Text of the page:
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Hungry coyotes on the prowl this winter

Updated 5:38 pm, Sunday, February 20, 2011

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  • Pictured is a large coyote spotted in the front yard of a Lakewood Drive property Wednesday morning. Cathy Curley took the photo from a window of her home. Photo: Contributed Photo / Fairfield Citizen contributed
    Pictured is a large coyote spotted in the front yard of a Lakewood Drive property Wednesday morning. Cathy Curley took the photo from a window of her home. Photo: Contributed Photo

 

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COYOTES AMONG US Here are some things to know about coyotes, based on data from the state Department of Environmental Protection and local animal-control departments. Coyote or dog?: A coyote resembles a small, lanky German shepherd. But the coyote is thinner, with wide, pointed ears; a long, tapered muzzle; yellow eyes, and a straight, bushy tail carried low to the ground. Fur most often is grizzled gray, but can be brown or red. Measure 4 to 5 feet from nose to tail. Habitat and diet: Highly adaptable. The animals tend to favor wooded suburbs, but are seen in office parks and downtowns. Diet consists mostly of mice, woodchucks, squirrels, rabbits, deer, some fruits and garbage when available. Cats and dogs less than 30 pounds are vulnerable to attack. Protecting pets: Keep cats indoors, especially at night. Keep small dogs on a leash and under close supervision at all times. Installation of a kennel or coyote-proof fencing is a long-term solution. Coyote magnets: Unsecured garbage, pet food, table scraps on compost piles, fallen fruit under trees. Bird seed on ground under feeders attracts squirrels and cats, which attract coyotes. Hunting or trapping: Allowed but highly regulated; poses danger to humans and pets in residential areas. If you see one: Stay at a safe distance. Make noise by banging pots and pans, blowing a horn or shouting to let the coyote know it's not welcome there. Contact local animal control department. Fairfield: 203-254-4857. Westport: 203-341-5076.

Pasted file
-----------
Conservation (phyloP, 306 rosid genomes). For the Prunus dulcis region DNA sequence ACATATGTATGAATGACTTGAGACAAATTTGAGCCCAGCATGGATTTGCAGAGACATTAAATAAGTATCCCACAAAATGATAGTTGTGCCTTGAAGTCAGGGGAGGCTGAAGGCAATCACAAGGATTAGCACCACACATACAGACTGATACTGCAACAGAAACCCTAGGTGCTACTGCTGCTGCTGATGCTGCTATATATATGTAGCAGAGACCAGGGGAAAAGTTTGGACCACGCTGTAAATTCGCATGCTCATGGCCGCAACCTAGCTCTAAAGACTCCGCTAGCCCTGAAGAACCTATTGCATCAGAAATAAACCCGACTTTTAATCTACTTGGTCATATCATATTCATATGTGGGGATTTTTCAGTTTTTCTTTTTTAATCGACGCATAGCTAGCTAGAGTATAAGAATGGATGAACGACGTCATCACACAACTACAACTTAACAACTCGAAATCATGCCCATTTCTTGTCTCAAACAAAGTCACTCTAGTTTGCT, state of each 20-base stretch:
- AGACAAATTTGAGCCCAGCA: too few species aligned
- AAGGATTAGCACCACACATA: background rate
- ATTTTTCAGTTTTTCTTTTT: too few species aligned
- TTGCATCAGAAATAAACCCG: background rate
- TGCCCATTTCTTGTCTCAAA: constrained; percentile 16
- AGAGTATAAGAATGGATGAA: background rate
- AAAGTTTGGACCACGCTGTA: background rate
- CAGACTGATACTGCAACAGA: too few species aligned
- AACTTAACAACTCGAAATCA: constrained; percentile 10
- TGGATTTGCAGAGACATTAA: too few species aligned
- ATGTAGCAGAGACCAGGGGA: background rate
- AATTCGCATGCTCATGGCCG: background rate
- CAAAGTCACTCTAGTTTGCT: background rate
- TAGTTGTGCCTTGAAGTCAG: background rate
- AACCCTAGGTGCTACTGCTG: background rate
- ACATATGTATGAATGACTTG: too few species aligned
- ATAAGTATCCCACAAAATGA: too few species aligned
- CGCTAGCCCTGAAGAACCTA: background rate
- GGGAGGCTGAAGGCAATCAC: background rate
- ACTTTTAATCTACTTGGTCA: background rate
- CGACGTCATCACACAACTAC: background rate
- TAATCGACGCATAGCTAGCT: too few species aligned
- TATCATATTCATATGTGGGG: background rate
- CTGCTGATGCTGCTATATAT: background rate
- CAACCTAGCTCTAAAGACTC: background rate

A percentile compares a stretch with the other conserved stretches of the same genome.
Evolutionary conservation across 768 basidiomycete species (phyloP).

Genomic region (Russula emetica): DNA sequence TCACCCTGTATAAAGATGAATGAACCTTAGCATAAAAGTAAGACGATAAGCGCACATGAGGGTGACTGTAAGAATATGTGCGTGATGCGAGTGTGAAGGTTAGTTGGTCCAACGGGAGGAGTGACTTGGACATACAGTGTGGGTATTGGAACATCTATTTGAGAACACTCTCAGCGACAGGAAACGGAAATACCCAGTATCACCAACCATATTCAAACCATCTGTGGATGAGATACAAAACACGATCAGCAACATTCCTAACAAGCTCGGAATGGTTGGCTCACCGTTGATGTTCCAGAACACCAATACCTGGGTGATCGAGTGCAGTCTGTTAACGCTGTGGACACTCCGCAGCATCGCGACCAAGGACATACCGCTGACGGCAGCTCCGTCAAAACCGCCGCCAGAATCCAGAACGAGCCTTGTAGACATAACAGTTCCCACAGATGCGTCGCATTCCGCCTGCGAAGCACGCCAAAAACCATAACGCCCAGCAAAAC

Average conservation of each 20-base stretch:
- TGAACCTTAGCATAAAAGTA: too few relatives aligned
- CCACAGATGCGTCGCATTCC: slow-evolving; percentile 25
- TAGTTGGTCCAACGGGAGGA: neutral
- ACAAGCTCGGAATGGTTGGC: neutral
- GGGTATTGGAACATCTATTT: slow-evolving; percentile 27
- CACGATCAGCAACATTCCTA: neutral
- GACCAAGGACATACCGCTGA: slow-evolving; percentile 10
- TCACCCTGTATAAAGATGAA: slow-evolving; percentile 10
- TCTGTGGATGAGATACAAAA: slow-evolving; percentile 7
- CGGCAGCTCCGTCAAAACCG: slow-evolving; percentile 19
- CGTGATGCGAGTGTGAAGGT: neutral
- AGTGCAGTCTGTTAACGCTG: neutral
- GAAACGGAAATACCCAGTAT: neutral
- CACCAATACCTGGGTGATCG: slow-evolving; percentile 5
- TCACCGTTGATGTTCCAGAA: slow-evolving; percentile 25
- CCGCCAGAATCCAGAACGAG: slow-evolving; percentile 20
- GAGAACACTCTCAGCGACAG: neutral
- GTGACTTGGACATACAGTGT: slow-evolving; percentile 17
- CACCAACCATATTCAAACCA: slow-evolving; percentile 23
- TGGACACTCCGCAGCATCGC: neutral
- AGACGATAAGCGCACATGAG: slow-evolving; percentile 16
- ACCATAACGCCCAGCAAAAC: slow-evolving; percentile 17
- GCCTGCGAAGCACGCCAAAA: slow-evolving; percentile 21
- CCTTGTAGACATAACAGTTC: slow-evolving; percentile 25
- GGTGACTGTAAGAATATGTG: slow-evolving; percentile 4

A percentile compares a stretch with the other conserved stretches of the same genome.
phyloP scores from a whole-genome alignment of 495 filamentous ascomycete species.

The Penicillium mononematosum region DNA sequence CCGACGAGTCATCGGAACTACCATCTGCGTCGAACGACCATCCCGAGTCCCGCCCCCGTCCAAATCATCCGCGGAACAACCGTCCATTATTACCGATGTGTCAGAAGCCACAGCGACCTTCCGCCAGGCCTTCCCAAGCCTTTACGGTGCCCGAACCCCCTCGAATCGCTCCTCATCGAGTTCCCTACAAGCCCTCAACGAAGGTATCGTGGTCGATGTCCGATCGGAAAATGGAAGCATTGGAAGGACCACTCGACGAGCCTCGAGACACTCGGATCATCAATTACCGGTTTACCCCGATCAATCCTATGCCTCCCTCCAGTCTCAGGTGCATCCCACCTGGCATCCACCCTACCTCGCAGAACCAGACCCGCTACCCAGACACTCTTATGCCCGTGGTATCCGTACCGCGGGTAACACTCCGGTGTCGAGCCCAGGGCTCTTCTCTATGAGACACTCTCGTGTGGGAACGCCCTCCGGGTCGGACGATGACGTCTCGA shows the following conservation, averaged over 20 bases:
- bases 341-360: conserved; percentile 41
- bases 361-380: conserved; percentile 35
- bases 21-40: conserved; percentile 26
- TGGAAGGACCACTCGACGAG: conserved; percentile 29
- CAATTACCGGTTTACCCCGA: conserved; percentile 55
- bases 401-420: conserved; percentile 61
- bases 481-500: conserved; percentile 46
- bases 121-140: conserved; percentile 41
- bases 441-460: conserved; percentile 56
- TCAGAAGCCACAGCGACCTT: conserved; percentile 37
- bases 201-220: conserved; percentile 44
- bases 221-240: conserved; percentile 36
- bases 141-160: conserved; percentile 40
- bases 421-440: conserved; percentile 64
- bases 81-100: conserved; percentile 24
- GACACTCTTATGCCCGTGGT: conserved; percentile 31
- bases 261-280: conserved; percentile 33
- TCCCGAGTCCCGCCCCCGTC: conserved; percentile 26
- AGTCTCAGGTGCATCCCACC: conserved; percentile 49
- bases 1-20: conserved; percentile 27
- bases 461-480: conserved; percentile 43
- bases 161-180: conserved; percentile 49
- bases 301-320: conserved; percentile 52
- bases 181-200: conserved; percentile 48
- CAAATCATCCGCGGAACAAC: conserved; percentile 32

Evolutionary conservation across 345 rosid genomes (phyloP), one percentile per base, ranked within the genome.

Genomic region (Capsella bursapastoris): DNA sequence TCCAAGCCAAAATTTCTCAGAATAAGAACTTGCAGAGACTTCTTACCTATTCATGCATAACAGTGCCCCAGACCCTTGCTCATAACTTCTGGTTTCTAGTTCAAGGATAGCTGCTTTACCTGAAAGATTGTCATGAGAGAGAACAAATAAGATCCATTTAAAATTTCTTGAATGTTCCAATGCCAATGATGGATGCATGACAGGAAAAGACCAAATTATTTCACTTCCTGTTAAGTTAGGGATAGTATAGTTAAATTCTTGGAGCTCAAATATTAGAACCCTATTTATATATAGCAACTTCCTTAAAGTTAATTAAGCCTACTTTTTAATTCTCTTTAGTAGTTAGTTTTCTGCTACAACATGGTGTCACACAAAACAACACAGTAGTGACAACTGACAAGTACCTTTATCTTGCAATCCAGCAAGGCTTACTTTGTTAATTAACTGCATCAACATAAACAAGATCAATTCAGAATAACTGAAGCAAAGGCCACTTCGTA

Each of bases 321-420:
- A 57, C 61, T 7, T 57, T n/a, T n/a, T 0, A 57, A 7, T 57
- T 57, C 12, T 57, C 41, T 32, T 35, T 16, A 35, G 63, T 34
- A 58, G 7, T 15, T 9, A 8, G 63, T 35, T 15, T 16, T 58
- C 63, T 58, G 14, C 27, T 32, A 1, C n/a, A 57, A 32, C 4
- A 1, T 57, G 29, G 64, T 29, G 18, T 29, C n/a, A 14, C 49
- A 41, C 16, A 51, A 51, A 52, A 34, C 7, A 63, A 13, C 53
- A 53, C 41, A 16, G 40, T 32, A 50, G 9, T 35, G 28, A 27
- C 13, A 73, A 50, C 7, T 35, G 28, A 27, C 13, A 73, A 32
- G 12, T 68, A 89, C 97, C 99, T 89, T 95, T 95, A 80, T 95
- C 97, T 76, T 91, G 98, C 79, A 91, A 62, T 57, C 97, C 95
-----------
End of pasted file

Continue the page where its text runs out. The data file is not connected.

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Hampered by heavy snow in their search for food, coyotes that roam Fairfield and Westport are hungry. And animal control officers are warning residents they should protect their pets and make their property less attractive to the predatory scavengers.

Although coyotes rarely attack adult humans, wildlife officials say, the wolf's smaller cousins often are attracted to small dogs and other pets -- sometimes even small children.

Any food source left outside, including bird seed, can draw coyotes into residential yards, officials say.

People who see coyotes on their property should keep a safe distance, both because the animals could be rabid and because they can be unpredictable, according to Westport Animal Control Officer Peter D'Amico. He urged people to report any sighting to their town's animal control department.

In Fairfield, Cathy Curley spotted two German Shepherd-size coyotes in her Lakewood Drive yard one morning recently, just before her sons headed off to school.

Seeing coyotes isn't a new experience for Curley, but one thing grabbed her attention. "These were the biggest we've ever seen," she said.

"They looked like wolves. Their eyes are just very intense. Their faces and the size of these guys, they have a wolf look," she said.

Although coyotes can look scary, Fairfield Assistant Animal Control Officer Vinny Pennatto said the animals actually are more afraid of humans than humans are of them.

What should you do if a coyote shows up in your yard?

"Make your presence known," Pennatto said, don't just watch from behind a window and allow it to roam your yard. Step outside, he said, and from a safe distance, "Bang pots and pans to let them know you don't want them there."